Comey sought to reveal Russian election meddling last summer

FBI Director James Comey looks on during the House Permanent Select Committee on Intelligence hearing
Comey, Rogers appearance before House Intelligence Committee postponed
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31 March, 2017

In October 2016, the Department of Homeland Security and the Office of the Director of National Intelligence first accused the Russian government of meddling in the us election.

The U.S. House and Senate have launched individual intelligence committees to explore possible ties between Russian officials and members of President Trump's campaign team.

A second source told Newsweek that the op-ed would have included some of the same information as an intelligence report made public on January 6 alleging that Russian President Vladimir Putin ordered an extensive campaign to interfere in and influence the US election in President Trump's favor. However, Obama administration officials wanted a more concerted and coordinated front involving multiple agencies in their announcement.

Obama officials told the New Yorker that the White House opted for a less forceful response, fearing the administration would appear partisan.

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Comey reportedly had a draft of an op-ed that he wanted to share with the public concerning the Russian interference and shared that information during a meeting with then-Secretary of State John Kerry, then-Attorney General Loretta Lynch and a few others.

While there's no point in handwringing over what could have happened had Comey published the op-ed, it's worth it to consider the timeline and how this information could have possibly influenced things.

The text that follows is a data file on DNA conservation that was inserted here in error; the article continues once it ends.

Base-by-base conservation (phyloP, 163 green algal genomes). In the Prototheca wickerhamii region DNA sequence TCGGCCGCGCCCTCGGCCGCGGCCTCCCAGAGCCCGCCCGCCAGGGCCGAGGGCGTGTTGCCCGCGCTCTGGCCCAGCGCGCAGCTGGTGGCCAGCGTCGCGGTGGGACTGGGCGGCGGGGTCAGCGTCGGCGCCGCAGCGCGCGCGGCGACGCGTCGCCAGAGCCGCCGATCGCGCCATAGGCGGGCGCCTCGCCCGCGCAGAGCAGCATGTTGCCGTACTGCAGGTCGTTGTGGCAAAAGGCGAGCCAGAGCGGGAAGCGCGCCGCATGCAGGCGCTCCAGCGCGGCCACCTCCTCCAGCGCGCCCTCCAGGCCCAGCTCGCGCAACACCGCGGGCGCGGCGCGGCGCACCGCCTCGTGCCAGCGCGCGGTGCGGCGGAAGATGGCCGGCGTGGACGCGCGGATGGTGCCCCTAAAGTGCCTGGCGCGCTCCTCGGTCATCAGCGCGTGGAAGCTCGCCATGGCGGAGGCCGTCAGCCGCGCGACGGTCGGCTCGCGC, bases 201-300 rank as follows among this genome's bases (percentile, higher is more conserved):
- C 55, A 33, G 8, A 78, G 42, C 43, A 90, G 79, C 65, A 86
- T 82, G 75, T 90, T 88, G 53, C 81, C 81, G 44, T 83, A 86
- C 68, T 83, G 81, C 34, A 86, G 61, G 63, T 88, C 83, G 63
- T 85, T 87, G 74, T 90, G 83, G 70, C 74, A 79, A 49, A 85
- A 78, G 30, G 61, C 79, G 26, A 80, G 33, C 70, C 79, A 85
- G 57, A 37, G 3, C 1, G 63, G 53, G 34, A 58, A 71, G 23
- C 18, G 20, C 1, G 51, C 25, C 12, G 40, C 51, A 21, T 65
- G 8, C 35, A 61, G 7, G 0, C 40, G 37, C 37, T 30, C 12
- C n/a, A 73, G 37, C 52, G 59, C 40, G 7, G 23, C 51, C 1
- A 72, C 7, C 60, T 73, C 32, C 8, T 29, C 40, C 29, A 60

Months before the election, FBI Director James Comey tried to reveal that Russian Federation was interfering in America's electoral process in order to help Donald Trump beat Hillary Clinton. He had no trouble doing that when it came to Hillary Clinton.

For supporters of Hillary Clinton, news of the op-ed adds to the frustration over Comey's public disclosure of details about the investigation into her emails, including at a July press conference, but not about the probe involving Russian Federation and Trump, which began that same month. The Department of Homeland Security (DHS) and the Office of the Director of National intelligence went on to accuse the Russian government of meddling in the United States election on 7 October. "That raises the question of why Comey or [the Department of Justice] or the White House felt that it was O.K.to hold that [July] press conference on Hillary Clinton's emails but not to go public with this". "An op-ed doesn't have the same stature".


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